STATA version 16.1 (College Station, Texas, USA) was used for statistical analysis. Descriptive analysis was applied for demographic data overall and by type of service delivery model (KPLHS and hospital). Attitudes were ranked from the most negative to the most positive among all respondents in which the responses were categorized into negative attitude (strongly disagree and disagree), undecided, and positive attitude (agree and strongly agree) using positive statements for ease of comparison (the original statements were provided in S1 Table). Univariate analysis using an independent-sample t-test was employed to determine the difference of the mean scores of self-rated PrEP knowledge between KPLHS and hospital groups. Free text responses were quantified and coded into similar categories. Missing values were excluded from analyses.
The survey was completed by 196 PrEP service providers from all 50 PrEP service centers (46 hospitals and 4 KPLHS) under NHSO in Thailand. The four KPLHS were Rainbow Sky Association of Thailand (RSAT), Service Workers in Group (SWING), MPlus, and Caremat. MPlus delivers PrEP service on behalf of Nakornping hospital while PrEP service at SWING, RSAT and Caremat was operated on behalf of the Thai Red Cross AIDS Research Center (Anonymous Clinic). Among these, 38 people were from 4 KPLHS while 158 respondents were from 46 hospitals. The majority of participants sex by birth from hospitals were female (n = 132, 84.54%) whereas most service providers from KPLHS were male (n = 34, 89.47%). Half of these male service providers by current gender were gay, and nearly one fourth (n = 9, 23.68%) were TGW, while one each identified themselves as ‘bisexual’, and other. The mean age of respondents from hospitals and KPLHS were approximately 44 years and 34 years, respectively (Table 1).
Nurse was reported as the healthcare practitioner most involved in PrEP service at hospitals (91 of 158; 57.59%), followed by pharmacist (21 of 158; 13.29%) and physicians (9 of 158; 5.7%). The majority of service providers at KPLHS were reported as trained and qualified lay PrEP counsellors who did not hold any HCP license (35 of 38; 92.11%) while one each was a nurse, pharmacist, and traditional physician, a licensed practitioner of Thai traditional medicine from the Thai Traditional Medical Council .
Most service providers reported receiving one or more PrEP trainings (79.75% hospital vs. 97.37% KPLHS). Similarly, the majority of respondents reported they were experienced in delivering PrEP service especially those from KPLHS settings in which half of them reported over two years experience in PrEP. The overall self-rating score of PrEP knowledge was 6.74 (Table 2). The majority of respondents rated their PrEP knowledge score over 6 out of 9. Among these, nearly all KPLHS (94.74%), and around three-fourths of hospital providers (75.95%) rated their knowledge as either good or very good (Fig 1).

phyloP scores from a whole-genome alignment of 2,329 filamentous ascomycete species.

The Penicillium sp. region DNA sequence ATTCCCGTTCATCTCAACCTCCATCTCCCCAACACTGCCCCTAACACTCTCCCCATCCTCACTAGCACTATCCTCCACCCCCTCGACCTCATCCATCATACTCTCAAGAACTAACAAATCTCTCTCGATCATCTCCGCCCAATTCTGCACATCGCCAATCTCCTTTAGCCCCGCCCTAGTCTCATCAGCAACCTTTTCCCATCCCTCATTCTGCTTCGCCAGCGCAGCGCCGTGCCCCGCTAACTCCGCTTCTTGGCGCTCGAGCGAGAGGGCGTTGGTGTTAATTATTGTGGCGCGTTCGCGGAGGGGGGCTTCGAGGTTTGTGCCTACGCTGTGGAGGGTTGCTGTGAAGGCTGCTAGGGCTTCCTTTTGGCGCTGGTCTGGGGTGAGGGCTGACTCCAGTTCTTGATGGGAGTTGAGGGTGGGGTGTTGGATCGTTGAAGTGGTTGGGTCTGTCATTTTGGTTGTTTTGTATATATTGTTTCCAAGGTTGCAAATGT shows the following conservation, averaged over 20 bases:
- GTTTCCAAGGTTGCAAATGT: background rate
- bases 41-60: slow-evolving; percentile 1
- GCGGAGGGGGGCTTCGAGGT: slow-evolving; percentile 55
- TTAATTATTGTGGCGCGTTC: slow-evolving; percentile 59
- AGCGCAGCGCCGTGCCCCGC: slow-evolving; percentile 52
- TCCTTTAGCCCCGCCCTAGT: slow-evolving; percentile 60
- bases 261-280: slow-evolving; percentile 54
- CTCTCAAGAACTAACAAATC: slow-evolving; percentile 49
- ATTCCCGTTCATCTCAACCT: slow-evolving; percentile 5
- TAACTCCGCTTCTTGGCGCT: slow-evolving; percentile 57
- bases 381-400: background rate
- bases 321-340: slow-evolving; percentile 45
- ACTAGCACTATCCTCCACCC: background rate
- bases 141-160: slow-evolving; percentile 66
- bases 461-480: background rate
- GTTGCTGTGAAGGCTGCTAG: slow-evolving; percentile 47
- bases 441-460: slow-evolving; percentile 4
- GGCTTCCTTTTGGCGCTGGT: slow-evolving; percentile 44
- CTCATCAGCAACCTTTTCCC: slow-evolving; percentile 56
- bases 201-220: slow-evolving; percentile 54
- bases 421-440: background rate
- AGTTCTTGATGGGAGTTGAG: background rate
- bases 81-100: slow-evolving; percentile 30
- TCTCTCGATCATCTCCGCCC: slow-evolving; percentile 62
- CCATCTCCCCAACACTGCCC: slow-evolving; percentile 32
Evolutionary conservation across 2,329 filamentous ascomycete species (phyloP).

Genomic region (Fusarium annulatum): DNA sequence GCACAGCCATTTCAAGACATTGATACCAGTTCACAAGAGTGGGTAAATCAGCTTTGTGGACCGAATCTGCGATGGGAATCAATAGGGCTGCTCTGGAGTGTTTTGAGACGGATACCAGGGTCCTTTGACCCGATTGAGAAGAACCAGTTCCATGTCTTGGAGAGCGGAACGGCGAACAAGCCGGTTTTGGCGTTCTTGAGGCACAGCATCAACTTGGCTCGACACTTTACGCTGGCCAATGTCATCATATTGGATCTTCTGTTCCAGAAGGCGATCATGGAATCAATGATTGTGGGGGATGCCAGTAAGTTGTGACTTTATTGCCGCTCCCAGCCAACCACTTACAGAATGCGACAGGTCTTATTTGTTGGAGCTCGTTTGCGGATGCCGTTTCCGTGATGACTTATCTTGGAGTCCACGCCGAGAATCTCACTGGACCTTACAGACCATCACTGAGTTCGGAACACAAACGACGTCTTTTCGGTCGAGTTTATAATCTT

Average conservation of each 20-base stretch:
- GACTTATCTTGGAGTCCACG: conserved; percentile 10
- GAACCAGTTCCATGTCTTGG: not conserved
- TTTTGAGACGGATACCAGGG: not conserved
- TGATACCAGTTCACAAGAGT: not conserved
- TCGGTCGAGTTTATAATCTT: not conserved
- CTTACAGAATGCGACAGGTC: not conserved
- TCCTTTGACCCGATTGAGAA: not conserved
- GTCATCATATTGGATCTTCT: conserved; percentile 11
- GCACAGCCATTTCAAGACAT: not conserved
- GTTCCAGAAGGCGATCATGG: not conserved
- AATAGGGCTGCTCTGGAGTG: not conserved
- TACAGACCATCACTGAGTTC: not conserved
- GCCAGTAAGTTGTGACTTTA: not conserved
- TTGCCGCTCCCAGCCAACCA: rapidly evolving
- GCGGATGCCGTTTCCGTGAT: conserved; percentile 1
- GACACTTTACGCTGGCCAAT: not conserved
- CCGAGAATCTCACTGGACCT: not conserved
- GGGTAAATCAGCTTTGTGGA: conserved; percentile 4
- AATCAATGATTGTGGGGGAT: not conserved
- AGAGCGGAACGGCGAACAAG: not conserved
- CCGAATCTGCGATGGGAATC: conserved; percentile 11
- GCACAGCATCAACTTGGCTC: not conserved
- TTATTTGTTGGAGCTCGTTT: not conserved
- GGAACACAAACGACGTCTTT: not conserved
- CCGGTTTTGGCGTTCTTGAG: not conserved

Attitudes towards PrEP
Table 3 and Fig 2 present overall service providers’ attitudes to PrEP in terms of the evidence base, service delivery experiences, prioritization, effectiveness among risk groups, required support from NHSO/MoPH, and provision. The overall attitudes to PrEP service were quite positive from both settings.
The evidence based
About one-third of respondents from hospitals and most KPLHS providers reported a positive attitude to the statement that PrEP is an effective prevention tool in the real world (67.09% hospital vs. 81.58% KPLHS) while nearly all participants reported a positive attitude to the statement that taking PrEP consistently would provide more than ninety percent protection against HIV infection (94.94% hospital vs. 100% KPLHS). Nearly sixty percent and seventy percent of respondents from hospital and KPLHS settings respectively reported a negative attitude to the statement that PrEP would have little impact on anti-retroviral (ARV) drugs resistance (58.23% hospital vs. 68.42% KPLHS) whereas about half of hospital and two thirds of KPLHS providers reported a positive attitude to taking PrEP for a long term would not lead to more adverse events (46.84% hospital vs. 65.79%). Respondents from KPLHS were slightly more positive in terms of the evidence compared to those from hospitals (Table 3) (Fig 2).
Service delivery experiences
More than half and nearly half of service providers from hospitals and KPLHS respectively reported a positive attitude to patients’ adherence to daily PrEP (56.33% hospital vs. 44.74% KPLHS). Over forty percent of providers from both settings reported a negative attitude to the statement that PrEP would not result in risk compensation. More than half of hospital providers reported a positive attitude that PrEP would not result in more sexually transmitted infections (STIs) whereas a similar proportion of individuals from KPLHS reported the opposite. Approximately half of all respondents reported a positive attitude that taking PrEP would neither cause more needle/syringe sharing nor stigmatization to be perceived as HIV positive by their partners. More than two-fifths of providers from hospitals (41.77%) reported that they did not have enough time to engage in PrEP counselling compared to 29% of providers from KPLHS. Overall, there was no difference in attitudes in terms of service delivery experiences between participants from either type of service delivery model apart from attitudes regarding increase in STIs and time for counselling (Table 3) (Fig 2).